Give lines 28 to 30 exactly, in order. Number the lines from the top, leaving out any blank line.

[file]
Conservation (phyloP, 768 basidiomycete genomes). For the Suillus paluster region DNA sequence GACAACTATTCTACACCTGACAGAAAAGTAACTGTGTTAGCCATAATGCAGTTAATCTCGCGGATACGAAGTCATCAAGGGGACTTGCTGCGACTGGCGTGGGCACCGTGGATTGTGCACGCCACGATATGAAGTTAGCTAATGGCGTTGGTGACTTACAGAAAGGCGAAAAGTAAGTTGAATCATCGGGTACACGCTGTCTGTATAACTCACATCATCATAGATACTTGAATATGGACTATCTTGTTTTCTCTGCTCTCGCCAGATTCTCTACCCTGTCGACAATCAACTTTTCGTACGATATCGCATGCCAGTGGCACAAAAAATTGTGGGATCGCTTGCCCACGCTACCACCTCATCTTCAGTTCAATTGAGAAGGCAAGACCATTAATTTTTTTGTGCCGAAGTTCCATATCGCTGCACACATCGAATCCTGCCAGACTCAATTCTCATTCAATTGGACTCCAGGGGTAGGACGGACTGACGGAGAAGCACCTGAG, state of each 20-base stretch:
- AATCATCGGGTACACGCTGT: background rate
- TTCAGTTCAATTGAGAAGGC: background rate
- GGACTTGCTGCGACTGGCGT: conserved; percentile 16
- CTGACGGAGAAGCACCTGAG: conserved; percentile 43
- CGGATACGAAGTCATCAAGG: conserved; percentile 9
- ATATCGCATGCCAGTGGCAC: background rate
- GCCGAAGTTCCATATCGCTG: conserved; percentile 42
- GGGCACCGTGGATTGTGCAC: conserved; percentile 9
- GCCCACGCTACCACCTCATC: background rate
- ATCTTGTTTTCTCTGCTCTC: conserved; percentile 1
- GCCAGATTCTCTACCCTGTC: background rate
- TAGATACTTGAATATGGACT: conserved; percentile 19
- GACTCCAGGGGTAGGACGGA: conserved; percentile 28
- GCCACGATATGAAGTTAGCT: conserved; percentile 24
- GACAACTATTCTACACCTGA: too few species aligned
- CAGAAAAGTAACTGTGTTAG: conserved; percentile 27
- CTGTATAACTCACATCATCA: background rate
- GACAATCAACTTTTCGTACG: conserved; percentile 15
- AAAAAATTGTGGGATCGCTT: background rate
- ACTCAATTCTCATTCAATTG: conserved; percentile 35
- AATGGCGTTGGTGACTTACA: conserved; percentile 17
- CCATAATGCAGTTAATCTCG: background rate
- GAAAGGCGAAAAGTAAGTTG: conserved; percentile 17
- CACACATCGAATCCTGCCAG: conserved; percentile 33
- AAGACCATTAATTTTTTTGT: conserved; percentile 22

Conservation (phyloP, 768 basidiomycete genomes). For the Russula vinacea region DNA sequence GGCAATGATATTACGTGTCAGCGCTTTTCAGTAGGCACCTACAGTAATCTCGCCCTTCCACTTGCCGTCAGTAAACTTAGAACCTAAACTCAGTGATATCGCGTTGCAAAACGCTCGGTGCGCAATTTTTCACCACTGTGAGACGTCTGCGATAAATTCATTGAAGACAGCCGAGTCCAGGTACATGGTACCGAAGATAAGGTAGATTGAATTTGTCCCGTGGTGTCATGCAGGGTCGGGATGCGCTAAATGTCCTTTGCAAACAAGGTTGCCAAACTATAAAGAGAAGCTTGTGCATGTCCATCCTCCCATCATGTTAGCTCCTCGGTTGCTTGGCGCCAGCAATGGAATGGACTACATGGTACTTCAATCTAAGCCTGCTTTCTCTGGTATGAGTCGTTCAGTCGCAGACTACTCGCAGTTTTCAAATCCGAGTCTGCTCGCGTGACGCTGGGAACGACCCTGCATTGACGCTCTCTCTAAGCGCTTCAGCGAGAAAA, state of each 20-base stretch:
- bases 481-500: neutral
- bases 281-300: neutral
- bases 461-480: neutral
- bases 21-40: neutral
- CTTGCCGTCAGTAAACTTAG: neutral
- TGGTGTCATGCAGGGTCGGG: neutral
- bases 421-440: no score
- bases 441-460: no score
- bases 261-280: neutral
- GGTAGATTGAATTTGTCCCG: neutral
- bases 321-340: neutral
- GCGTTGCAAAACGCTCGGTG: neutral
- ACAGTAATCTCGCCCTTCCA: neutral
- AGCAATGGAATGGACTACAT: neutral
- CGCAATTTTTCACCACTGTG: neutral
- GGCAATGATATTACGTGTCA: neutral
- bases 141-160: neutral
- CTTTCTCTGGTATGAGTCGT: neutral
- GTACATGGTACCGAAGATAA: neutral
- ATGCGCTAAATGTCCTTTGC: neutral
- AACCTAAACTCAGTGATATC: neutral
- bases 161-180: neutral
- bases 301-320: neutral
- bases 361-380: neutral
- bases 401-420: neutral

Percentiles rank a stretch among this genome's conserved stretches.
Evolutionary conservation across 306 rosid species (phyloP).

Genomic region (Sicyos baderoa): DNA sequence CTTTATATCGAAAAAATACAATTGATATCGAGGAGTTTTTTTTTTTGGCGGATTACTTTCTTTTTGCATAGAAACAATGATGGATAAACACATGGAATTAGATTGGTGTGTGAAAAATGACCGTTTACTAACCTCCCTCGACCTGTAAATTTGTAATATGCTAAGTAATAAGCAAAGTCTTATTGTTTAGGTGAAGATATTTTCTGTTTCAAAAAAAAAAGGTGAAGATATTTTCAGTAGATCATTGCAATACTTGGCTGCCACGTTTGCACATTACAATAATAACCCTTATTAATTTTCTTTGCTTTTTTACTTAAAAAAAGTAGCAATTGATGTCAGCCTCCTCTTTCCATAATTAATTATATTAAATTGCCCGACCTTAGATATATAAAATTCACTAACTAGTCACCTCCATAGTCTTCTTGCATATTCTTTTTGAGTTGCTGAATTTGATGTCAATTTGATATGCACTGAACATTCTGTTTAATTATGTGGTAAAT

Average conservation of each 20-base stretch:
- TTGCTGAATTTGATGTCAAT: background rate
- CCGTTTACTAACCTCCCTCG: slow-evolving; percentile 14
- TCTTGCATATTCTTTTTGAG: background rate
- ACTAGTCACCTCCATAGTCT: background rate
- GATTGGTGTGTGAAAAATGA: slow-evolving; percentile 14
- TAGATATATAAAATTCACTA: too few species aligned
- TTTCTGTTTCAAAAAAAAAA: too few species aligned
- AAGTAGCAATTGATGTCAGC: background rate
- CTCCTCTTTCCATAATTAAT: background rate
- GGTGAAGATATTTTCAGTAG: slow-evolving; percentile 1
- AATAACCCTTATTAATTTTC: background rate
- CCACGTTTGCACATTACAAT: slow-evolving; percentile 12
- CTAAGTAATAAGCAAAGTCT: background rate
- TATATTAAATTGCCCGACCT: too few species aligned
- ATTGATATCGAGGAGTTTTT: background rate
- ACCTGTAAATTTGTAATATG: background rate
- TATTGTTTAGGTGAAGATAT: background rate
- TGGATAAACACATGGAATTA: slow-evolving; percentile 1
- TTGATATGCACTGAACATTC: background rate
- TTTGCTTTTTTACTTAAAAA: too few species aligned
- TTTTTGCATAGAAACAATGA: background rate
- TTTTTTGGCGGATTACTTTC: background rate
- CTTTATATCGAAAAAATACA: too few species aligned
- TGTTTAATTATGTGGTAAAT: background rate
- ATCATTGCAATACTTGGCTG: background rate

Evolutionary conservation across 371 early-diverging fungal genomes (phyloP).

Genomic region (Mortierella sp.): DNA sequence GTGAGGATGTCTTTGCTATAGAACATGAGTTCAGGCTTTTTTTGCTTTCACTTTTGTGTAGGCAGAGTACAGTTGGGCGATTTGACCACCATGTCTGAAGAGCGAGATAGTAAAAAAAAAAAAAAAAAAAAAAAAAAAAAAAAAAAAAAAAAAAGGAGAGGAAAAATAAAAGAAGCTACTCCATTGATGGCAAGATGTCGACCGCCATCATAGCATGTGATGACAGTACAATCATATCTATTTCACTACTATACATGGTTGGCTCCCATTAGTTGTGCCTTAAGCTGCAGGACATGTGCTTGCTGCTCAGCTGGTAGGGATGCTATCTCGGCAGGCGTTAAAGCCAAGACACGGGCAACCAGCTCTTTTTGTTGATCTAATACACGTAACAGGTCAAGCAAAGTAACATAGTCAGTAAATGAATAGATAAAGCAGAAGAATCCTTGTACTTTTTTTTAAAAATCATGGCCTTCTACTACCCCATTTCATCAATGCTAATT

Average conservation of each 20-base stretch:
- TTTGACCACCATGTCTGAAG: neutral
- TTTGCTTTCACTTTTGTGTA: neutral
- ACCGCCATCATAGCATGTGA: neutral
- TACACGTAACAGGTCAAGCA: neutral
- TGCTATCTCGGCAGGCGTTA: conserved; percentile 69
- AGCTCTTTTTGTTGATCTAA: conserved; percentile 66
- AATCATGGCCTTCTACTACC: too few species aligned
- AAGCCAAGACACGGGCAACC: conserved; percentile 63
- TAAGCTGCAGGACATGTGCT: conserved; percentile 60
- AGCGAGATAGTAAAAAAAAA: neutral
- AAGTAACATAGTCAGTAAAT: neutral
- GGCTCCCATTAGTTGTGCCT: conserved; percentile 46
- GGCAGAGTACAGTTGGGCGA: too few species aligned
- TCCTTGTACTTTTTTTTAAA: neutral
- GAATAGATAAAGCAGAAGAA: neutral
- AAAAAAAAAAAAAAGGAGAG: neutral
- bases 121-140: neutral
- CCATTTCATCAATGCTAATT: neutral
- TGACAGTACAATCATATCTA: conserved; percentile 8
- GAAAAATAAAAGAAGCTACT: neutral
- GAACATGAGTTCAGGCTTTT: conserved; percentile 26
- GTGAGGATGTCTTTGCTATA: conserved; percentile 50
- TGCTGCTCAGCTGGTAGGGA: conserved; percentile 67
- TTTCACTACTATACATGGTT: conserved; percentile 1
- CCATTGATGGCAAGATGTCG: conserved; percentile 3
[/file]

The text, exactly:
- bases 481-500: neutral
- bases 281-300: neutral
- bases 461-480: neutral